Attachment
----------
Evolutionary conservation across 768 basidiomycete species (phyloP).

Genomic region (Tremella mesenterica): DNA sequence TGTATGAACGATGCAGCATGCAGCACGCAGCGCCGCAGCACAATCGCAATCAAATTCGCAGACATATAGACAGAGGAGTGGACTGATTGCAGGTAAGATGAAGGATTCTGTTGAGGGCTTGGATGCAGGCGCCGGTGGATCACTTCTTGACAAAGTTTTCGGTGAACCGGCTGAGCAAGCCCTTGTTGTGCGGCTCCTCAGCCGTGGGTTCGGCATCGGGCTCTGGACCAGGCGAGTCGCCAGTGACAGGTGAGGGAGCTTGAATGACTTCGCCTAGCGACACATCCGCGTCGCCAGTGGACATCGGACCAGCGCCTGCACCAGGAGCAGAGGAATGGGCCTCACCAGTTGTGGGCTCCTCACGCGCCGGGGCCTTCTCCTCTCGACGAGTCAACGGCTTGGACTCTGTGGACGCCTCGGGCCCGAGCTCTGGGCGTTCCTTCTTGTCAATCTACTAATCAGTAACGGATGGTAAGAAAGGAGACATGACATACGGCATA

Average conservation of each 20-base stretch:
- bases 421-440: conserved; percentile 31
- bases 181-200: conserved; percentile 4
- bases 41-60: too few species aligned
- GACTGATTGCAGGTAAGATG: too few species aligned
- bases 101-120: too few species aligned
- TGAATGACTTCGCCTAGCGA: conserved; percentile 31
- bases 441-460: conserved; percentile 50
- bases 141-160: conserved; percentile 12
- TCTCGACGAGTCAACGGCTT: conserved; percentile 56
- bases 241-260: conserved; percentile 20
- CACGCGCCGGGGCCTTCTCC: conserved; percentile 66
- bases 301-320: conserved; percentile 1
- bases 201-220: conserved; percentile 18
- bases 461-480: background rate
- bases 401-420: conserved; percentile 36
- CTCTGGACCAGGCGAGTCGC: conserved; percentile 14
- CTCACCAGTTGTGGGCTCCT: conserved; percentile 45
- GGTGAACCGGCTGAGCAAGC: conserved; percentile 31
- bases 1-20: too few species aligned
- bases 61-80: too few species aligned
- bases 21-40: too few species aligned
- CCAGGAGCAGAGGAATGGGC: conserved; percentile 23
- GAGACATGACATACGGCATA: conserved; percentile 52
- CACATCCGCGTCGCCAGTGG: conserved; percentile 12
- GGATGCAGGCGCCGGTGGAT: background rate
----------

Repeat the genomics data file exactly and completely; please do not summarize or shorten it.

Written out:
Evolutionary conservation across 768 basidiomycete species (phyloP).

Genomic region (Tremella mesenterica): DNA sequence TGTATGAACGATGCAGCATGCAGCACGCAGCGCCGCAGCACAATCGCAATCAAATTCGCAGACATATAGACAGAGGAGTGGACTGATTGCAGGTAAGATGAAGGATTCTGTTGAGGGCTTGGATGCAGGCGCCGGTGGATCACTTCTTGACAAAGTTTTCGGTGAACCGGCTGAGCAAGCCCTTGTTGTGCGGCTCCTCAGCCGTGGGTTCGGCATCGGGCTCTGGACCAGGCGAGTCGCCAGTGACAGGTGAGGGAGCTTGAATGACTTCGCCTAGCGACACATCCGCGTCGCCAGTGGACATCGGACCAGCGCCTGCACCAGGAGCAGAGGAATGGGCCTCACCAGTTGTGGGCTCCTCACGCGCCGGGGCCTTCTCCTCTCGACGAGTCAACGGCTTGGACTCTGTGGACGCCTCGGGCCCGAGCTCTGGGCGTTCCTTCTTGTCAATCTACTAATCAGTAACGGATGGTAAGAAAGGAGACATGACATACGGCATA

Average conservation of each 20-base stretch:
- bases 421-440: conserved; percentile 31
- bases 181-200: conserved; percentile 4
- bases 41-60: too few species aligned
- GACTGATTGCAGGTAAGATG: too few species aligned
- bases 101-120: too few species aligned
- TGAATGACTTCGCCTAGCGA: conserved; percentile 31
- bases 441-460: conserved; percentile 50
- bases 141-160: conserved; percentile 12
- TCTCGACGAGTCAACGGCTT: conserved; percentile 56
- bases 241-260: conserved; percentile 20
- CACGCGCCGGGGCCTTCTCC: conserved; percentile 66
- bases 301-320: conserved; percentile 1
- bases 201-220: conserved; percentile 18
- bases 461-480: background rate
- bases 401-420: conserved; percentile 36
- CTCTGGACCAGGCGAGTCGC: conserved; percentile 14
- CTCACCAGTTGTGGGCTCCT: conserved; percentile 45
- GGTGAACCGGCTGAGCAAGC: conserved; percentile 31
- bases 1-20: too few species aligned
- bases 61-80: too few species aligned
- bases 21-40: too few species aligned
- CCAGGAGCAGAGGAATGGGC: conserved; percentile 23
- GAGACATGACATACGGCATA: conserved; percentile 52
- CACATCCGCGTCGCCAGTGG: conserved; percentile 12
- GGATGCAGGCGCCGGTGGAT: background rate